XX in NYC every Thursday, the book store every Saturday in DC, and

then I would drive it all over again and do it every week for a month.

I would then move to another region like the northwest, and do it all

over again.

I only sang in front of a few folks, but I was able to form a

small loyal following, provided they didn’t walk out during Pieces Of

You (the most misunderstood, yet plainly obvious song I’ve ever

written). The more I toured the more industry insiders told me I would

never make it, I’d never get played on the radio, Nirvana and Sound

Garden were God, and it wasn’t cool to be sensitive and care. I guess

that’s when the fight came out in me. I had lived through hell, and I

still found it in my heart to care and to have hope because the most

genuinely desperate must. It’s the spoiled slackers, in my view, who

could cling to their cool veils of cynicism, because they could afford

to be cynical with their comfortable lives. I was on the edge of the

abyss, and staring into it, I knew the only thing that would keep me

from falling in and being lost forever was if I dared to have faith. I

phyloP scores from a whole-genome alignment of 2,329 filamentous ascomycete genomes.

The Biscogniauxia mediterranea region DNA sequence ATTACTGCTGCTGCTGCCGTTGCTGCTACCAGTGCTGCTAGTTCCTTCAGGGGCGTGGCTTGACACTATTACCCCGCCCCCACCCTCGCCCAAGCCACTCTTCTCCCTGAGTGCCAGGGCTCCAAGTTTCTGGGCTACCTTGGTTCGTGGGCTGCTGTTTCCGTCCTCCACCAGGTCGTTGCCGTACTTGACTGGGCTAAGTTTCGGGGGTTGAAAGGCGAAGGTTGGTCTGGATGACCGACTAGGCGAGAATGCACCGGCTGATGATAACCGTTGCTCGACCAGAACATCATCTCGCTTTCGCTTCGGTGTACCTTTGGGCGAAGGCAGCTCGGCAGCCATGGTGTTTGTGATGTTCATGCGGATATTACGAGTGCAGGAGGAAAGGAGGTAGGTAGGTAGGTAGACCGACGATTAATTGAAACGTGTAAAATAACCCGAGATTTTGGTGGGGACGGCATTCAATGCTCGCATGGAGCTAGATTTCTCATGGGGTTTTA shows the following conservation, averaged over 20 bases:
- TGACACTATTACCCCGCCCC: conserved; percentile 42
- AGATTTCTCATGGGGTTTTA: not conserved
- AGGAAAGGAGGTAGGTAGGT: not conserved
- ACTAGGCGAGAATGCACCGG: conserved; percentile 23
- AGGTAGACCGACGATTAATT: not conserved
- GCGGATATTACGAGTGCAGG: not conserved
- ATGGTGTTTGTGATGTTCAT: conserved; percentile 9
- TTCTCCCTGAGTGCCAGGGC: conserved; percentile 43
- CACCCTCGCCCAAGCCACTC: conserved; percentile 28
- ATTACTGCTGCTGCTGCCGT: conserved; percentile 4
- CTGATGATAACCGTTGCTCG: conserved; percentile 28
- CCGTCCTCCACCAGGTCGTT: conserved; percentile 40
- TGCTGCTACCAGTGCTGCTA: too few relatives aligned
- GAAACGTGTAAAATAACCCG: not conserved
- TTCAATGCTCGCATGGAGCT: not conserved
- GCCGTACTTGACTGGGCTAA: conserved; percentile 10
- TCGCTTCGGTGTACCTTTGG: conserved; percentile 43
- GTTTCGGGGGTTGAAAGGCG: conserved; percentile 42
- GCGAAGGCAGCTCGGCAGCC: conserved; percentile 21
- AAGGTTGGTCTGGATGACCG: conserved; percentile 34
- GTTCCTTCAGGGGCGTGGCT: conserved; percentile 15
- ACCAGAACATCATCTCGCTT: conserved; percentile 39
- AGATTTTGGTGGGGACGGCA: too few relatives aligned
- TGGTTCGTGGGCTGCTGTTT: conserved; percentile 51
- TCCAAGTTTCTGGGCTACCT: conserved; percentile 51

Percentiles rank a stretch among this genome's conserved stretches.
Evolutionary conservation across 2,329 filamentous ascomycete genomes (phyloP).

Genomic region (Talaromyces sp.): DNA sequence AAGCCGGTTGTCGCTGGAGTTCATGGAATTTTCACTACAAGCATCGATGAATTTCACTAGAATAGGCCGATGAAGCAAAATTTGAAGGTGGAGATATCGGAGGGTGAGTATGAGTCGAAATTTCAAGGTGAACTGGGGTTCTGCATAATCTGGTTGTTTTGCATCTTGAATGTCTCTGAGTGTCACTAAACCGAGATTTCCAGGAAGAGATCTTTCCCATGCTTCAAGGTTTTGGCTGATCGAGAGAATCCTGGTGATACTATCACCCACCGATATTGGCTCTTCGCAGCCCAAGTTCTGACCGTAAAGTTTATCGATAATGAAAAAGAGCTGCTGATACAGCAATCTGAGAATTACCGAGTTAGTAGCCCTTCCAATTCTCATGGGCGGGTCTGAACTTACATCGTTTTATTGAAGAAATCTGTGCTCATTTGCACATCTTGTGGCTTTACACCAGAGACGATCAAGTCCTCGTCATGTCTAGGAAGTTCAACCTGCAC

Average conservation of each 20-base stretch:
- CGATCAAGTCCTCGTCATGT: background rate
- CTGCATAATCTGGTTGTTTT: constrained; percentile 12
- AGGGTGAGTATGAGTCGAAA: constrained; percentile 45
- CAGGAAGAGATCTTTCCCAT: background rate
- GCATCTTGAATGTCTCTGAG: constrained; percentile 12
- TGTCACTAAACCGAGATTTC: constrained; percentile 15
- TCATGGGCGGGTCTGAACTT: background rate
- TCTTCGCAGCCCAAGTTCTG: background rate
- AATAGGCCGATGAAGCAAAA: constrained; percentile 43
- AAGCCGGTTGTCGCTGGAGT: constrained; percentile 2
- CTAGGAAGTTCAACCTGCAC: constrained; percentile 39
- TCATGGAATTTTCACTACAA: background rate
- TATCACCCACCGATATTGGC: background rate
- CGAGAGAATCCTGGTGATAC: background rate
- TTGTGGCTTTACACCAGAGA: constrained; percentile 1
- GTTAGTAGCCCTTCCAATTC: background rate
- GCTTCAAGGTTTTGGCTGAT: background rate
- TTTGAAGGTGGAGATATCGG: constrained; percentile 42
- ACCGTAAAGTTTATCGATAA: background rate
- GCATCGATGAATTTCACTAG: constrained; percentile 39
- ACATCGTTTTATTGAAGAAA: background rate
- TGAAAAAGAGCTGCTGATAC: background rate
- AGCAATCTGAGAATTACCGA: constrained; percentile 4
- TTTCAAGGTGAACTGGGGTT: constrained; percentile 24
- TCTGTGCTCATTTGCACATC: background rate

fought like hell for the right to hope.

The world was full of grunge bands and angst on TV and in the

movies, but what I saw in front of me touring was different. I saw

something different in the faces of those who I sang for. The tide

felt like it was going to change, and the press just didnt know it

yet. People didn’t want to hurt- they wanted to feel better, just like

I did. And just like me they were willing to fight for it. I began to

feel like maybe I could beat the odds. Maybe, just maybe, I could

stick my foot in the door of the male dominated music business,

because I felt like I had a small but fierce army that was marching

with me.

I began to hand out flyers after I sang, with local radio

stations numbers on them, and I asked people to call and request me.

I sang in college campuses everywhere I went, and passed out my

flyers, and because of the web, I was aware that I was not alone.

There were folks out there that cared about my music and about me, a

complete stranger, and they were trying to help me. I began to call

them my Every Day Angels and amazingly we were a force to be reckoned

with.

As my career began to break, I became a bit scared. Fame really

scared me because I had always been so introverted, and I was afraid I

was creating a monster I may not be able to control. The media scared

me, and I wasn’t sure how to interact with them. But my online fan

community always let me be myself, and I tried to continue to tell the

truth in my writing, and I began to feel I could have a two way

conversation with fans as I grew bigger.

I realized IDOLOTRY is what scared me about fame, because it was

jut that, an idle worship. It does not help anyone grow- the worshiped

become frozen in a mythological caricature that was immovable, (and

usually resulted in falling off said pedestal) and being a sycophant